Holyfield denied victory over Valuev
ZURICH - Nikolai Valuev likely ended Evander Holyfield's last chance at winning a fifth heavyweight title, narrowly defending his World Boxing Association title by majority decision last night.
The 46-year-old American, attempting to become the oldest heavyweight to win a major belt, started the fight by moving around the ring to neutralize Valuev's long reach advantage.
The 7-foot, 311-pound Russian, the tallest and heaviest champion ever, struggled to close down Holyfield early but began asserting his jab as Holyfield tired.
One judge scored the bout a draw, while the others had Valuev winning, 116-112 and 115-114.
"Of course I am disappointed," Holyfield said. "I thought I had done enough to get the win. Now I have to go home and think about my future."
Holyfield (42-10-2) had not fought since losing a one-sided decision to then-World Boxing Organization champion Sultan Ibragimov more than a year ago, and was much criticized for this latest comeback attempt. Some critics suggested he was putting his health at risk by fighting at such an advanced age.
Still, the "Real Deal" appeared in great shape for the fight and was never seriously hurt by Valuev (51-1), who has avoided the top heavyweights and did little to improve his standing in the division. He was vulnerable to Holyfield's right hooks, many of which landed, although he was never stunned.
"He made me work very hard for the win," said Valuev, the overwhelming favorite and underwhelming winner. "Holyfield was unbelievable with his speed. The fight was fought at a great tempo for the whole 12 rounds."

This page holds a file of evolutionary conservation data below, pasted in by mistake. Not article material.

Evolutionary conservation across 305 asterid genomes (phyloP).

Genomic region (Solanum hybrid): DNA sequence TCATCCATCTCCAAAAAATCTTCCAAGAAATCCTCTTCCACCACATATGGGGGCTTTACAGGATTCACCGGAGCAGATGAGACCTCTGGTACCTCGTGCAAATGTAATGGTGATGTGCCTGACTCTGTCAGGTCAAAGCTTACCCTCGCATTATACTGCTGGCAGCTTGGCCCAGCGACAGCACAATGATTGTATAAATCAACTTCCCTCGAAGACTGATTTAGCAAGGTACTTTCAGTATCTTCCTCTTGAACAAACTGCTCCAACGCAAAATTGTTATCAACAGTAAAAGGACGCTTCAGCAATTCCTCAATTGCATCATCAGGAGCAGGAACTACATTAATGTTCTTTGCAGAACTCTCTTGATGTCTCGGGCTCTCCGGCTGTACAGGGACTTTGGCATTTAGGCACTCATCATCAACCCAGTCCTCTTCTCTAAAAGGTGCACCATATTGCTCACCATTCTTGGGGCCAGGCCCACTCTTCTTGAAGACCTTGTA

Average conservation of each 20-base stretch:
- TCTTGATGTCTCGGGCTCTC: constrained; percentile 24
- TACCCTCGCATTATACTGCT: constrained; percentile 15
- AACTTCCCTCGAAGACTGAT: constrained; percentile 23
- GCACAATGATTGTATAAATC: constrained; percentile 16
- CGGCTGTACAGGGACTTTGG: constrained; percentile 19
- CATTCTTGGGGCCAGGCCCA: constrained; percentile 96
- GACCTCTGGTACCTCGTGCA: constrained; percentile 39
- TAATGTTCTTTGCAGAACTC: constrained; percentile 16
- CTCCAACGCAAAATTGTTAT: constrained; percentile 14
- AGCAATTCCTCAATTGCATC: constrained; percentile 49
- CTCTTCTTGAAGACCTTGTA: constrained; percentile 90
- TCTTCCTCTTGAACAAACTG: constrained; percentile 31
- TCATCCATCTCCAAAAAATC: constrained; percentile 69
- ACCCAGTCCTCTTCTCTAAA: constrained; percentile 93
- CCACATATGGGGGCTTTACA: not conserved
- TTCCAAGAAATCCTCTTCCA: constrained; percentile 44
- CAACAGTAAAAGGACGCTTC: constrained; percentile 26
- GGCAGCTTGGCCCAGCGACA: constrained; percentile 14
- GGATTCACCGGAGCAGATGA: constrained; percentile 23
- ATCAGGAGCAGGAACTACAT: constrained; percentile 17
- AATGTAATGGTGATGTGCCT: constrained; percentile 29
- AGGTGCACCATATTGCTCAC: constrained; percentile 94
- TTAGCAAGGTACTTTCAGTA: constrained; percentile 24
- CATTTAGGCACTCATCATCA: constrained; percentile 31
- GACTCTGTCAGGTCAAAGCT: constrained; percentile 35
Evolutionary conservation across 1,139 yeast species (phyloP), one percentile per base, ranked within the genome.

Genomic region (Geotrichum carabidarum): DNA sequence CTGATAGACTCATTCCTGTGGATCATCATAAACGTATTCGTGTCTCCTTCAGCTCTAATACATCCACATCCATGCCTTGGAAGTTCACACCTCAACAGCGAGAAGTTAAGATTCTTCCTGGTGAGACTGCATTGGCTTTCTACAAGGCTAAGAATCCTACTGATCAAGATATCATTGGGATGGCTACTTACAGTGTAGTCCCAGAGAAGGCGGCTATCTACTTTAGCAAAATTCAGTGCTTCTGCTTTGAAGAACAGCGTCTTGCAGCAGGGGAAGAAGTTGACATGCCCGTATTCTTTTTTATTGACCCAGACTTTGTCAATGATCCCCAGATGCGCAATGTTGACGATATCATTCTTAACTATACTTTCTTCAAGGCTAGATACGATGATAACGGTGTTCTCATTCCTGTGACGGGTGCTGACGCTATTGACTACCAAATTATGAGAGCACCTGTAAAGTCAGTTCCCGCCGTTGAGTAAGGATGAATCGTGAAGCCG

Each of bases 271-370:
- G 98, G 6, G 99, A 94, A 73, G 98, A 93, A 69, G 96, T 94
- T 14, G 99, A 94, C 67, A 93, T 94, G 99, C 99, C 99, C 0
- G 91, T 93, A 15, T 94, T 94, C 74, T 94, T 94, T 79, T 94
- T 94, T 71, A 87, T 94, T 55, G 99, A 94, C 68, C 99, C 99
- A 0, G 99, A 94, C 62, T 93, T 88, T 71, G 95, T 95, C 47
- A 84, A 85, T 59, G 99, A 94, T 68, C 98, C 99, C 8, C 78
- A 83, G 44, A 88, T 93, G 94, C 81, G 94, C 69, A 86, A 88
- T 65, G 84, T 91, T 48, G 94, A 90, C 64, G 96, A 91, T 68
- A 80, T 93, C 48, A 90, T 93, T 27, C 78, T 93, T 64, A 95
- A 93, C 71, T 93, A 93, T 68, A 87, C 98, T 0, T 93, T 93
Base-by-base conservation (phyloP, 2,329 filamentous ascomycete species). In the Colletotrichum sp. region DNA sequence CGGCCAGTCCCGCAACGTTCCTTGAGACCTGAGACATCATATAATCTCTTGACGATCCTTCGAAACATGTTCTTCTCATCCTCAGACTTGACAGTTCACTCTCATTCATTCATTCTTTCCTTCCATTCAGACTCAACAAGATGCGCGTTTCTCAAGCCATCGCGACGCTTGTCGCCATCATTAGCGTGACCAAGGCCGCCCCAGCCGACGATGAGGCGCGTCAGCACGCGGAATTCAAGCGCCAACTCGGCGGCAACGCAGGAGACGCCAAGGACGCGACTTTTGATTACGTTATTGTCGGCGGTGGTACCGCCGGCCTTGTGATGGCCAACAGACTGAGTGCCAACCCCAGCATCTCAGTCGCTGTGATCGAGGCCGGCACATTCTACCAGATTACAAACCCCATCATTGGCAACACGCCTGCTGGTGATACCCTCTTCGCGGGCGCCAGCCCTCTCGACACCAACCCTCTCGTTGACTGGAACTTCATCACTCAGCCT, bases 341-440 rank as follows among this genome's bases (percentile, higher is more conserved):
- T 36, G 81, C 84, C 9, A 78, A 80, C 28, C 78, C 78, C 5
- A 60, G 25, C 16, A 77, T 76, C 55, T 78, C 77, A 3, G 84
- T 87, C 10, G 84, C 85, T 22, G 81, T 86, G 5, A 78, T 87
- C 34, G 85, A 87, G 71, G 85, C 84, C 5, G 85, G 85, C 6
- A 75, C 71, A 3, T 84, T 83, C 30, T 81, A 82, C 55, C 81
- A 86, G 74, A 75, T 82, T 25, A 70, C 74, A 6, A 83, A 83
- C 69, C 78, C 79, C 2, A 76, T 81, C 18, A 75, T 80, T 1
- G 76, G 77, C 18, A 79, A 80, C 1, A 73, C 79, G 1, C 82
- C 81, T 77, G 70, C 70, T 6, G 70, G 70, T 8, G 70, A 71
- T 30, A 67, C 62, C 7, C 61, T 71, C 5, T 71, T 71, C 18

Later rounds were largely uneventful, with the Atlanta native dancing and looking for the rare opportunity to attack in combinations.
The Russian, who carried a weight advantage of almost 100 pounds, planted himself in the center of the ring and rarely unleashed power punches.
"His hands are not as slow as everyone thinks they are," Holyfield said.
For the 35-year-old Valuev, it was the biggest win on a weak r??sum??. He has so far refused to fight either of the Klitschko brothers, who hold the other major belts and are considered the top two heavyweights in the world.
Holyfield has refused to say if he would retire. Struggling with financial problems, Holyfield may try to use the better-than-expected result to score a big payday against another champion or Riddick Bowe, who has recently made a similarly worrisome comeback.
Holyfield won one of three epic battles against Bowe in the 1990s, when he beat Buster Douglas, George Foreman, and Mike Tyson twice to become a dominating figure in the sport.
This fight was put on in front of 12,500 largely pro-Holyfield fans in Zurich's Hallenstadion. Holyfield entered to a standing ovation, wearing a red robe fit for a king. Valuev was booed, and there were even scattered whistles while the Russian national anthem played. The fans similarly showed their displeasure when the judges' scorecards were read.